Is child abuse declining in Canada? An analysis of child welfare data


Collin-Vézina, Delphine
Hélie, Sonia
Trocmé, Nico

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Year of Publication: 
Child Abuse and Neglect, Volume 34, Issue 11, pp. 807-812.

Child sexual abuse (CSA) is a social problem associated with trauma symptoms, such as depression and substance abuse. Research from the United States suggests a decline in investigated and substantiated child welfare CSA cases. Data from a self-report survey by Statistics Canada indicate an increase in sexual assault among Canadians 15 years and older reported from 1993 to 1999. Less severe types of sexual abuse, which typically involved children, have remained stable over the same time period. The Canadian Incidence Study of Reported Child Abuse and Neglect (CIS) data suggest a decline in the number of substantiated CSA child welfare cases across Canada. Conversely, the CIS data indicate an increase in all other forms of child maltreatment during the same time period. This study aimed to test whether CSA substantiation standards have become more conservative resulting in lower substantiation rates. The results, which are based on the CIS-1998 and CIS-2003, do not support the hypothesis that more stringent standards were applied in the decision of whether or not to substantiate child CSA. The Ontario Incidence Studies of Reported Child Abuse and Neglect (OIS) indicate a decrease in rate of substantiated CSA cases, whereas the Quebec Incidence Study of Reported Child Abuse, Neglect, Abandonment and Serious Behaviour Problems suggests an increase in incidents of substantiated CSA cases between 1998 and 2003. Considering the various sources of data authors suggest CSA trends in Canada do not mimic those in the United States and it would be imprudent to conclude CSA has been declining in Canada.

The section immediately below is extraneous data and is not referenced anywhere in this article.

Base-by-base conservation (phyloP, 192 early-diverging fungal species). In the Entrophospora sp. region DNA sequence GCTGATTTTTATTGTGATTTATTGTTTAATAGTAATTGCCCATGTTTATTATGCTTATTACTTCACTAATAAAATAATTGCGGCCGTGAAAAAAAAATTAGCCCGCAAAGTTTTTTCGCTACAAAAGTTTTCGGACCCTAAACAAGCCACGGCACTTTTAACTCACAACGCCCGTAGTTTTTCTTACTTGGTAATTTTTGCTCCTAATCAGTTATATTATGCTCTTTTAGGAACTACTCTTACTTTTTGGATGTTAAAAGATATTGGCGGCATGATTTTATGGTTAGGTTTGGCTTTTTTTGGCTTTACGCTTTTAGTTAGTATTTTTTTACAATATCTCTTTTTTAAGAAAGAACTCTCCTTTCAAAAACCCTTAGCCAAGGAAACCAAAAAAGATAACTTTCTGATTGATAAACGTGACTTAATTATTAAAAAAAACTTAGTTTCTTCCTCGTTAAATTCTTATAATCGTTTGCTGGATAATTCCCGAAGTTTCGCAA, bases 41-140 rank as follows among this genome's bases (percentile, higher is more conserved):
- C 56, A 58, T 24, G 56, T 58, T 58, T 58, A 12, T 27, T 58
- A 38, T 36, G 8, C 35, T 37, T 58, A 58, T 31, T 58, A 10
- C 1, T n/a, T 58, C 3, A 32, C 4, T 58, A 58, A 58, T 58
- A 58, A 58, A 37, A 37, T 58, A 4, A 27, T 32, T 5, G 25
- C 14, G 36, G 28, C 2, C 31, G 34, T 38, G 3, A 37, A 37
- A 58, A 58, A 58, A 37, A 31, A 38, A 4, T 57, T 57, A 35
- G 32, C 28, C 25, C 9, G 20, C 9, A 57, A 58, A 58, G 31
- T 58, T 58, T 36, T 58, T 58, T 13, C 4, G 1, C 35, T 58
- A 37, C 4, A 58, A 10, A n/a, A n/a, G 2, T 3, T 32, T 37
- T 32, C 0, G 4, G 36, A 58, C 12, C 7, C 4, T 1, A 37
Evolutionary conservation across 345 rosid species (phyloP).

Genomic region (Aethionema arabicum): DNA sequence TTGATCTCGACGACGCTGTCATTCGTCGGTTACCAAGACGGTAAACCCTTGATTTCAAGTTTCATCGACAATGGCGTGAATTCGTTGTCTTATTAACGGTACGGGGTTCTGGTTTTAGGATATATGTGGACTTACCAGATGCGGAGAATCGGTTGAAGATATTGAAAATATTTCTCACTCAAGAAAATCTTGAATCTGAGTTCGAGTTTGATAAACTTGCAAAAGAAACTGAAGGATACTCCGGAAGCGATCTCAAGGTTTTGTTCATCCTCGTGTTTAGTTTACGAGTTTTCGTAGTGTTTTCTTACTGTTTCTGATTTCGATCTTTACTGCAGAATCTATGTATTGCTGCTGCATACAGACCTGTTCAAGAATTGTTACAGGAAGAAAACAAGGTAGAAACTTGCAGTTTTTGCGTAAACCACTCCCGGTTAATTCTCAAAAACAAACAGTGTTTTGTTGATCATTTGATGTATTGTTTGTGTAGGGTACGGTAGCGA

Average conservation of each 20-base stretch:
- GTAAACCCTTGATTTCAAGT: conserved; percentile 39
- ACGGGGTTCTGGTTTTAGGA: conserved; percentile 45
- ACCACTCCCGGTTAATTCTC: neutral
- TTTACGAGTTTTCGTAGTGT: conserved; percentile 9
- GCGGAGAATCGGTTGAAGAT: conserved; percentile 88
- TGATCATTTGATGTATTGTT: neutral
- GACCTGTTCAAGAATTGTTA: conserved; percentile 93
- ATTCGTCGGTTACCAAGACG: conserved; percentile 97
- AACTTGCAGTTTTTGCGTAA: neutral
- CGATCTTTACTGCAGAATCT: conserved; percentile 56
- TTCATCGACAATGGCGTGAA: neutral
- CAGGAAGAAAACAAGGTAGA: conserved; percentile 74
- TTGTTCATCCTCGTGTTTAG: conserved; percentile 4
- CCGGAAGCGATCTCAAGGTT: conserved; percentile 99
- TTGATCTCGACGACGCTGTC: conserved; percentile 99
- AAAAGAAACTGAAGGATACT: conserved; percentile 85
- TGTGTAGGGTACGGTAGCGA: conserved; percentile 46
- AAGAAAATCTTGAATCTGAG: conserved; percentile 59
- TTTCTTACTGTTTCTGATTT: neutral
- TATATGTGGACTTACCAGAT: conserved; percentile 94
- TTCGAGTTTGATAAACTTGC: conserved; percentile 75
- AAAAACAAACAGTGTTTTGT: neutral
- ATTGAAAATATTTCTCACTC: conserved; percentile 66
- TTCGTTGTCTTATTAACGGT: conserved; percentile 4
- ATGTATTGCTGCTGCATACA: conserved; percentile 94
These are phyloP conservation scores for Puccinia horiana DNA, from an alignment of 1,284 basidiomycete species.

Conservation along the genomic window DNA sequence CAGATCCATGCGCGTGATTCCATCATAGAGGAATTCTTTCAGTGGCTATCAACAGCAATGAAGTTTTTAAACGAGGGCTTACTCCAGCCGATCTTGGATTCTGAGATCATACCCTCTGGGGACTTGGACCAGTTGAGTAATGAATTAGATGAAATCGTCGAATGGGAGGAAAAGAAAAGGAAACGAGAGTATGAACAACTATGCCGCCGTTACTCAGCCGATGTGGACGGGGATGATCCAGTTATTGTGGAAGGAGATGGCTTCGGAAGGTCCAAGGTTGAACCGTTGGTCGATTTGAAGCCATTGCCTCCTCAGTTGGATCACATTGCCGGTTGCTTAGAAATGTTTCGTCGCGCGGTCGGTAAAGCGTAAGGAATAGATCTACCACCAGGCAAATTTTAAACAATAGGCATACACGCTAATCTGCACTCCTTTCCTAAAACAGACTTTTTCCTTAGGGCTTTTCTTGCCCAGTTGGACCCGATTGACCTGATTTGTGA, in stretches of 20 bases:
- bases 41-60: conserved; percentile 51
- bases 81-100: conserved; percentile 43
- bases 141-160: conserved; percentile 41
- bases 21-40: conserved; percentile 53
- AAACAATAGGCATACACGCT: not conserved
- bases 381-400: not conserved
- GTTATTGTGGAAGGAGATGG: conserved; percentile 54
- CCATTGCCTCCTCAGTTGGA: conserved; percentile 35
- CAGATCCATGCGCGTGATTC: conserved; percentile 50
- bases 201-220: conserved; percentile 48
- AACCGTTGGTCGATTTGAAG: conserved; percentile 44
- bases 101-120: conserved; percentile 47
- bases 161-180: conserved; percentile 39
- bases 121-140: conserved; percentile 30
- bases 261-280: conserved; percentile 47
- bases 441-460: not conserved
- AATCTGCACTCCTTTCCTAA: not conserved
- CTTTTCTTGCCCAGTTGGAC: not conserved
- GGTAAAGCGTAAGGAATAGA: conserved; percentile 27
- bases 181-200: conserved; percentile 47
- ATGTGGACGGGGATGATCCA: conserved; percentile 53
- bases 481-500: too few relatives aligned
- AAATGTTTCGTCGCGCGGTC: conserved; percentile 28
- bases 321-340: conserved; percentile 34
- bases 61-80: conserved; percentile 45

Type of Publication: 
Journal article
Canadian CW research